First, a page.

Stewart Information Services and Fidelity National Financial Terminate Merger

Fidelity National will pay Stewart a break-up fee of $50 million after the Federal Trade Commission challenged the merger.
Lauren MuskettSeptember 10, 2019

Fidelity National Financial announced plans on Tuesday to pay $50 million to Stewart Information Services to terminate the merger of the two companies after the Federal Trade Commission (FTC) challenged the merger.

Last week, the FTC issued an administrative complaint seeking to block insurance provider Fidelity National Financial’s planned $1.2 billion purchase of global real estate services company Stewart Information Services. The merger was first announced in March.

The FTC’s complaint cites that it would substantially reduce competition in the state markets for title insurance underwriting for large commercial transactions as its grounds for blocking the merger.

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Fidelity and Stewart are two of the four largest title insurance underwriters in the United States, along with First American Title Insurance Company and Old Republic National Title Insurance Company. On a national level, the four companies account for more than 85% of all title insurance sales.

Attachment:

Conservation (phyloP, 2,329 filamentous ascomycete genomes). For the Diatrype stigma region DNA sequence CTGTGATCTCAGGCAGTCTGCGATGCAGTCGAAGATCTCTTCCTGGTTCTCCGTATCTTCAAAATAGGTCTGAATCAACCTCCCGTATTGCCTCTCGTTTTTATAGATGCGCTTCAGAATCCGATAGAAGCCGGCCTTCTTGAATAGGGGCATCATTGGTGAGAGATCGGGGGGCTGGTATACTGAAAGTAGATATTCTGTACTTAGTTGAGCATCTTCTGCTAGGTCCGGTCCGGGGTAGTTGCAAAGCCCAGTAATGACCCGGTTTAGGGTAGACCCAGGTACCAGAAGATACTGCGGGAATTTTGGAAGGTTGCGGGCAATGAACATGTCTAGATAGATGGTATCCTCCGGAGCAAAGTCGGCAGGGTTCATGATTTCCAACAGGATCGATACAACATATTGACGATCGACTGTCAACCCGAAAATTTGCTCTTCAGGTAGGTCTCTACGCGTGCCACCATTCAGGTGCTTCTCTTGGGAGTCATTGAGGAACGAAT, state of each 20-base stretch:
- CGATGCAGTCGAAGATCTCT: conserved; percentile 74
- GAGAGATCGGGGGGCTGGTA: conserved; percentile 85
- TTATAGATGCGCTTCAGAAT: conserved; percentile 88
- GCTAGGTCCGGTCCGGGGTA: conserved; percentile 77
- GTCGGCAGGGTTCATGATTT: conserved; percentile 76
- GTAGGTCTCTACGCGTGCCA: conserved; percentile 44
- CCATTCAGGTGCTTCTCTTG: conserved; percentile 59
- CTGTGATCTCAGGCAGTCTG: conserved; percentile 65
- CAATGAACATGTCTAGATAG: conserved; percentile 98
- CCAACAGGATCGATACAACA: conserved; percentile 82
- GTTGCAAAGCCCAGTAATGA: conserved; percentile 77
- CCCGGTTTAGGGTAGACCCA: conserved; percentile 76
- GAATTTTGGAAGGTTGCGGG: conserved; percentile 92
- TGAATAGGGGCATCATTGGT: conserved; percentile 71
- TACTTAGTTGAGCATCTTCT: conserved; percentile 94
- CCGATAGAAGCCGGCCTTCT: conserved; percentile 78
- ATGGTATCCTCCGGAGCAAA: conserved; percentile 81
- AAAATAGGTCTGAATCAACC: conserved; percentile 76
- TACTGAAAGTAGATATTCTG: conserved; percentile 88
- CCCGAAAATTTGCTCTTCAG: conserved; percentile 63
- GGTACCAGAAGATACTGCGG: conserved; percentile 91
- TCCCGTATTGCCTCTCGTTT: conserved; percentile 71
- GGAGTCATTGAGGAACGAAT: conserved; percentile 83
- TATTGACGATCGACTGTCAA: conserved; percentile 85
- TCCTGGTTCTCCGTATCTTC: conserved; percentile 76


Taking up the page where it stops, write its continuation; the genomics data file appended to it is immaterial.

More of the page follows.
The combined Fidelity-Stewart would account for more than 43% of the sector’s sales if they were allowed to merge, the FTC complaint said.

According to the FTC complaint, Fidelity is the largest, having gained that position through a series of acquisitions.

“While we were disappointed with the FTC’s decision regarding Stewart’s combination with Fidelity, we are well-positioned to execute on a standalone strategic plan built around growth and profitability,” said Stewart’s chairman Thomas Apel.

Stewart has also announced changes to its executive leadership to maximize the ongoing execution of its strategy. Effective immediately, current director Frederick Eppinger will become CEO.

Matthew Morris, who has served as CEO since 2011, will remain with the company and assume the role of president. John Killea, who has been president since 2017, will remain the general counsel and chief legal officer, roles he has held since 2008 and 2012, respectively.

“In light of the FTC decision against the merger, the Stewart Board has determined that leveraging the company’s strong brand, financial position, and valued employees to grow the organization as a standalone entity will create the greatest shareholder value,” Stewart said in a statement.